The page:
posted by Admira at 9:53 PM on December 17, 2012 [1 favorite]

This spring, I made, for my own professional use, a transcription of a rather complex harpsichord piece (this arrangement of Bach's famous Ciaccona), using nothing but a CD player, a set of headphones and paper and pencil.

The process is indeed basically the one Admira describes: you know a few parameters (in the case of the Ciaccona that would be the length of the piece, the meter, and the fact that the harpsichordist who made the transcription had transposed it from d to g), and so you just begin.

Now a good harpsichord produces a pretty defined set of sounds; the instrument is in fact better suited for musical dictations (as describe in the answer above) than a piano. Still, as soon as you get into real music and fast stuff, transcribing by ear requires a rather well-honed set of listening, memorizing and deduction skills. It also takes some time; imagine just having to copy out a complex score by hand, add the extra difficulty of analyzing and memorizing the sounds to that. We're likely not talking about days, but weeks of work.

There are two main reasons that a truly faithful transcription of an orchestral score of some complexity is nearly impossible:

1) The ears hear a huge bunch of sounds, overtones and fundamentals, timbres etc.. Now the brain needs to sit down, sort of, and disentangle the sounds into known patterns. that's great as long as a sound is easily recognized: the top line of the strings, the bass line, an oboe solo, a chord of three horns...But what do the middle voices do? Who the heck plays the middle voices, even if you maybe find out the harmony and rhythm of what they play?
If there's some complexity, you simply can't tell any more whether, say, what you hear is the clarinet playing a line in this octave, or the bassoon in that octave.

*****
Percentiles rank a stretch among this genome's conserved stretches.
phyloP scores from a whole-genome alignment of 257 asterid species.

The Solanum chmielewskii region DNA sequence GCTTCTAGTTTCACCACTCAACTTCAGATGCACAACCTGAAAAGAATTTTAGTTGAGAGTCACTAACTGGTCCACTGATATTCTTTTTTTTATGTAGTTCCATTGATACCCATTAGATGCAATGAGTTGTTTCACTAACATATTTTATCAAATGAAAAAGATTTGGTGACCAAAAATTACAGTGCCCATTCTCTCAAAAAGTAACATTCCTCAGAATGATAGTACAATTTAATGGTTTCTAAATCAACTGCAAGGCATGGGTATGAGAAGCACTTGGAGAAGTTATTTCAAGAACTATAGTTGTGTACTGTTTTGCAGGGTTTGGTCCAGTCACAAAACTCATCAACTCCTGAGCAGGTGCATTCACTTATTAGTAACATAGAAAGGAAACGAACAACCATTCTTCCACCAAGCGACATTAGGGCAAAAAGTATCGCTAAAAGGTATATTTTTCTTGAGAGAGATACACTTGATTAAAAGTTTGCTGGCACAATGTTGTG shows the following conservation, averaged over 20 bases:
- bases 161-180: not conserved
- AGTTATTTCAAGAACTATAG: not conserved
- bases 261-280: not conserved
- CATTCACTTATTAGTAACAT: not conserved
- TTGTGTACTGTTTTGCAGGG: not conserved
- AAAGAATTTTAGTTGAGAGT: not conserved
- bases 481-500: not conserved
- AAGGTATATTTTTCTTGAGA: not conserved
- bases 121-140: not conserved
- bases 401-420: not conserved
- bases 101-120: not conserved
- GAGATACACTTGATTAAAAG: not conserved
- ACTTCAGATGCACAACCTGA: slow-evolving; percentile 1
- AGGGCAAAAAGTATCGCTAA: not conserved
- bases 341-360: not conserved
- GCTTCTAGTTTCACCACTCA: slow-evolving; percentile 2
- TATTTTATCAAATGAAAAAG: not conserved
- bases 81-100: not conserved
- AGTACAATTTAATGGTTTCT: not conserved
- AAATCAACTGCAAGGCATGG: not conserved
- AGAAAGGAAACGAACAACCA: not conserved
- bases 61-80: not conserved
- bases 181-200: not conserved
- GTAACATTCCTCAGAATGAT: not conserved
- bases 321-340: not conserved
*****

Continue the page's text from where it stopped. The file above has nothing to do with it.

So: harmonic reduction - if you've got the set of skills described by Admira, no problem - only somewhat time consuming. Orchestral score: very difficult, and no guarantee of ultimate accuracy because of the impossibility to disentangle overtones and fundamentals of the middle voices.

2) Speed and/or rhythmic complexity. The human mind has a top speed limit for hearing separate notes (That is where some software may be of use). Beyond that, we tend to listen to starting and target points in the hope that everything in between behaves a little.
Now interesting music nearly never just 'behaves' and that's where the problems begin. Listen to the passage in my example in the middle of the arpeggio section, where the artist introduces faster note values and some non-harmonic passing notes. While I am confident that I nailed it in the end (although one also has to take into account that the two hands play on two different manuals, interlinking - which makes it easier to play and more interesting to listen to, but more difficult to hear and notate), some of these bars had to be transcribed by deduction rather than by actually being able to hear every single note - because that's simply not possible.

Of course, the location where the recording was made and the recording technique may also throw a bit of dust into the mix. You can verify this by listening to orchestral music with a score in hand. Can you hear the oboes in the opening tutti of the Serkin/Szell recording of Brahm's second piano concerto? I bet not very often. I also bet that Szell whipped them into playing their lungs out - doesn't matter. The composer was out after an accumulated sound, the recording is hissy, most of the microphones are focused on the brass and the piano, which is mixed out too brilliantly, and there you are as a transcriber, left with a bucketful of best guesses...
posted by Namlit at 1:10 AM on December 18, 2012 [2 favorites]